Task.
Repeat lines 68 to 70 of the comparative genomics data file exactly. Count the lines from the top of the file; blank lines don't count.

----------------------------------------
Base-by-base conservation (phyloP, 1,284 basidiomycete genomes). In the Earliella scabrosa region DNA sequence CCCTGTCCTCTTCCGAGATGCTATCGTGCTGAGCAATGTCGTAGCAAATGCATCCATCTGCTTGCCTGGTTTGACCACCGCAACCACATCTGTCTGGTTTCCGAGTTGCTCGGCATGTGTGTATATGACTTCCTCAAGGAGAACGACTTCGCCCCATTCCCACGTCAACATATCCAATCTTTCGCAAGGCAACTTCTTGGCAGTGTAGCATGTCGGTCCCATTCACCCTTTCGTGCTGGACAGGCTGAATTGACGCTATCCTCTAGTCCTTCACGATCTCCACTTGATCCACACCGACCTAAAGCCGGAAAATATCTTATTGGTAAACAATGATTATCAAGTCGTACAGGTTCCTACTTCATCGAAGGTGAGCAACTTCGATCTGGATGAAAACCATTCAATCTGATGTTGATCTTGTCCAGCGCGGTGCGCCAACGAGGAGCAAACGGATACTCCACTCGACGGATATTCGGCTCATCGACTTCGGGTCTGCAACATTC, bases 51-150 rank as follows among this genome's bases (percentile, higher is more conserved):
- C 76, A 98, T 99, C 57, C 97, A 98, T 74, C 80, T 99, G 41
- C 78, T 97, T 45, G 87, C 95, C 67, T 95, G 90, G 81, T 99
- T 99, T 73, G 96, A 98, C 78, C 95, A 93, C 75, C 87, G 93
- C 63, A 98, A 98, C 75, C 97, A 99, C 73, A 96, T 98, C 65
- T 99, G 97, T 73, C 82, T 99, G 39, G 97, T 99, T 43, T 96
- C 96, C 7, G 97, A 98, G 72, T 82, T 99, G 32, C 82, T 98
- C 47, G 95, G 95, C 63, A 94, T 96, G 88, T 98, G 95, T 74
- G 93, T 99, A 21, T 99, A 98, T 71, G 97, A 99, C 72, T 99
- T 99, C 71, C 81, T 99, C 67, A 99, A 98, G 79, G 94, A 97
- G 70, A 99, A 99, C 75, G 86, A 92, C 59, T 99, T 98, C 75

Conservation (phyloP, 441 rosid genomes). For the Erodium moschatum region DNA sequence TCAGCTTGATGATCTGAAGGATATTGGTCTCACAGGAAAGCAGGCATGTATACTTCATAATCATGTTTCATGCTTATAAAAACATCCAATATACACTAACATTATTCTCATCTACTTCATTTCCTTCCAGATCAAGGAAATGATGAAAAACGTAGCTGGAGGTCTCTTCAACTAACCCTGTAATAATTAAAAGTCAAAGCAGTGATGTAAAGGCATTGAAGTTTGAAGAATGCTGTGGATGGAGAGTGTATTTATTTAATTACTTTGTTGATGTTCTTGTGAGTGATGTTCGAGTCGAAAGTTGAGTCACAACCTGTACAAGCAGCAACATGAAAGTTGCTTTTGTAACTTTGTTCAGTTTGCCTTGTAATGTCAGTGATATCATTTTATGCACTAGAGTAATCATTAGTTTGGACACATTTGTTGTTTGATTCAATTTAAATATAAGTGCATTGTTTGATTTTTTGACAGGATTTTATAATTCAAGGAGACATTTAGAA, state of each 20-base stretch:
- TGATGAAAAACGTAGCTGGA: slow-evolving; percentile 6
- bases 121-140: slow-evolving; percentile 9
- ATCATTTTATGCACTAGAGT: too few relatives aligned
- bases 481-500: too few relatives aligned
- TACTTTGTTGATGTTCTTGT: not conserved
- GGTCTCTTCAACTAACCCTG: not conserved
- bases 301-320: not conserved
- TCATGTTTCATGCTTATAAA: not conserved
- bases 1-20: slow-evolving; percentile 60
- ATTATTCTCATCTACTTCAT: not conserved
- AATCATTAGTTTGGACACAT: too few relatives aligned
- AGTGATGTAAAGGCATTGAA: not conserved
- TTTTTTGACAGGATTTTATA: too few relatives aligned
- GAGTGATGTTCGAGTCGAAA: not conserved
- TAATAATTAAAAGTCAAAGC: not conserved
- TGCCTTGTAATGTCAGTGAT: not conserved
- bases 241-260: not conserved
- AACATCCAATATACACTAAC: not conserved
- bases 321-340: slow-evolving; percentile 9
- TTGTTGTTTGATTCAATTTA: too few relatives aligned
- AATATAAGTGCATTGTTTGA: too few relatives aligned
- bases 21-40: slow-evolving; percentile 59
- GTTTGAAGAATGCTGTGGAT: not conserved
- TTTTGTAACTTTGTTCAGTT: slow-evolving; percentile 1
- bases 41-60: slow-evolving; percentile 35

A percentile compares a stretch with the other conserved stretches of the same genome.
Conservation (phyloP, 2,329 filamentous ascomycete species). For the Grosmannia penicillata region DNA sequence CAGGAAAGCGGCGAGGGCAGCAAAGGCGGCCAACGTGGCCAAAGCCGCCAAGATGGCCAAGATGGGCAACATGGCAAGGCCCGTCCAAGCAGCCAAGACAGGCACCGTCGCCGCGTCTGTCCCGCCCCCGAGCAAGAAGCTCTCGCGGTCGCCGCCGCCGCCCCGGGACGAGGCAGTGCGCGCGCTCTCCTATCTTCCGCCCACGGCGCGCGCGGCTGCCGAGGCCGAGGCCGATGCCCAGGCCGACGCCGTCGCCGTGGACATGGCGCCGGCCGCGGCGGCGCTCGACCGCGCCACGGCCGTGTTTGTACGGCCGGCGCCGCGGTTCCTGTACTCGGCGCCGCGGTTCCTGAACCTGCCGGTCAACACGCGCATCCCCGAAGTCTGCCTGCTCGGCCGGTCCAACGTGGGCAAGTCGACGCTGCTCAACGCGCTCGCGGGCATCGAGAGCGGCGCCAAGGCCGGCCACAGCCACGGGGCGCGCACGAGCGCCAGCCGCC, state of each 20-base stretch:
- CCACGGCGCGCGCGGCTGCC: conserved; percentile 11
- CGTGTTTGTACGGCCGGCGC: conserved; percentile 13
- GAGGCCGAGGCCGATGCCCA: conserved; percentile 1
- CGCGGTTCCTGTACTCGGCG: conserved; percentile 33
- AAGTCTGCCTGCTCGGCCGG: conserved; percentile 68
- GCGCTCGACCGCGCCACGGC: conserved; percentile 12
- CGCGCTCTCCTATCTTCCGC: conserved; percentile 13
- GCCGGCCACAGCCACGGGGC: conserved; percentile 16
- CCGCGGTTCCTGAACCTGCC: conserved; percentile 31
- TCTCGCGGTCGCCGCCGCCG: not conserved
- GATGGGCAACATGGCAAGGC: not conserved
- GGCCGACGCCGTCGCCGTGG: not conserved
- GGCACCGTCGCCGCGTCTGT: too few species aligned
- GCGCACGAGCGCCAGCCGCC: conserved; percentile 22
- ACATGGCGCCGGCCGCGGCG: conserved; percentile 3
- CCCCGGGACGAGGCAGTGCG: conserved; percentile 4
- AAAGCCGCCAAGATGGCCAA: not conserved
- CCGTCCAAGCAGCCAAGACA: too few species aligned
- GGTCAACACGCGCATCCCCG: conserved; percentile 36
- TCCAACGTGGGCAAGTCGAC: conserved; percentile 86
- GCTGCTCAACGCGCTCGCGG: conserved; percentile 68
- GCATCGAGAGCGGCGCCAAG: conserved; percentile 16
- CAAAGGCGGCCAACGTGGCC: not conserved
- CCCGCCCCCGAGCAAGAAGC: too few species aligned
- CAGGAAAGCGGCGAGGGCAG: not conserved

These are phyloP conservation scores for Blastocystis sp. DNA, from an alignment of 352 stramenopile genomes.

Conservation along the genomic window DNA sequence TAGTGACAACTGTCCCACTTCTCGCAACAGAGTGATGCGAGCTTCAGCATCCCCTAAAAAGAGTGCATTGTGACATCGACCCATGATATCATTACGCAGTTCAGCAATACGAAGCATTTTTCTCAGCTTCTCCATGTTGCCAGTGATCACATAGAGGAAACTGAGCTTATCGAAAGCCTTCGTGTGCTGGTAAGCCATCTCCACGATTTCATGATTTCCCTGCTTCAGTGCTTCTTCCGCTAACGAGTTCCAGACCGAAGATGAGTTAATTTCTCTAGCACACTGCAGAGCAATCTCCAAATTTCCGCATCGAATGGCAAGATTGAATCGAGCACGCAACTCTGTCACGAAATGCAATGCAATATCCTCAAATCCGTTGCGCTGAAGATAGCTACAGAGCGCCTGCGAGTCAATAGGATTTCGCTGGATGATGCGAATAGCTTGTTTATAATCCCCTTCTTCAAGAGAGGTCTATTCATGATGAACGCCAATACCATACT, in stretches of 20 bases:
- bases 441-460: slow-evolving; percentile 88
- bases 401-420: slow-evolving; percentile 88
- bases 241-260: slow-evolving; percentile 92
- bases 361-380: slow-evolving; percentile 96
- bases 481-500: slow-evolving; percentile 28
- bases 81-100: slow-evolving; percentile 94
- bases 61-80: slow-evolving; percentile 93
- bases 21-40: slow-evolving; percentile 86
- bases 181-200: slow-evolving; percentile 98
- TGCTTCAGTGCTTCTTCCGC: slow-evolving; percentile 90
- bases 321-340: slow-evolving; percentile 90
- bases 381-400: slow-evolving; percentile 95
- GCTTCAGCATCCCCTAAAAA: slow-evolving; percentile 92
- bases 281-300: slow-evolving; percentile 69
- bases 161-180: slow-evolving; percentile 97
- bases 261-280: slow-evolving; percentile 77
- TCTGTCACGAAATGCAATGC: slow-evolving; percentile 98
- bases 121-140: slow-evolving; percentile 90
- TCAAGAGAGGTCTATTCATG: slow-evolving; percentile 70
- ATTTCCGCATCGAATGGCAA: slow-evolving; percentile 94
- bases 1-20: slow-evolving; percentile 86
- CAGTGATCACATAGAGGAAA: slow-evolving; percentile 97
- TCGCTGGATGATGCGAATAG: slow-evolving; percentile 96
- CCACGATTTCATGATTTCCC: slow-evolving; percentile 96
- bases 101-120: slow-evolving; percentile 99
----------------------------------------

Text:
- bases 401-420: slow-evolving; percentile 88
- bases 241-260: slow-evolving; percentile 92
- bases 361-380: slow-evolving; percentile 96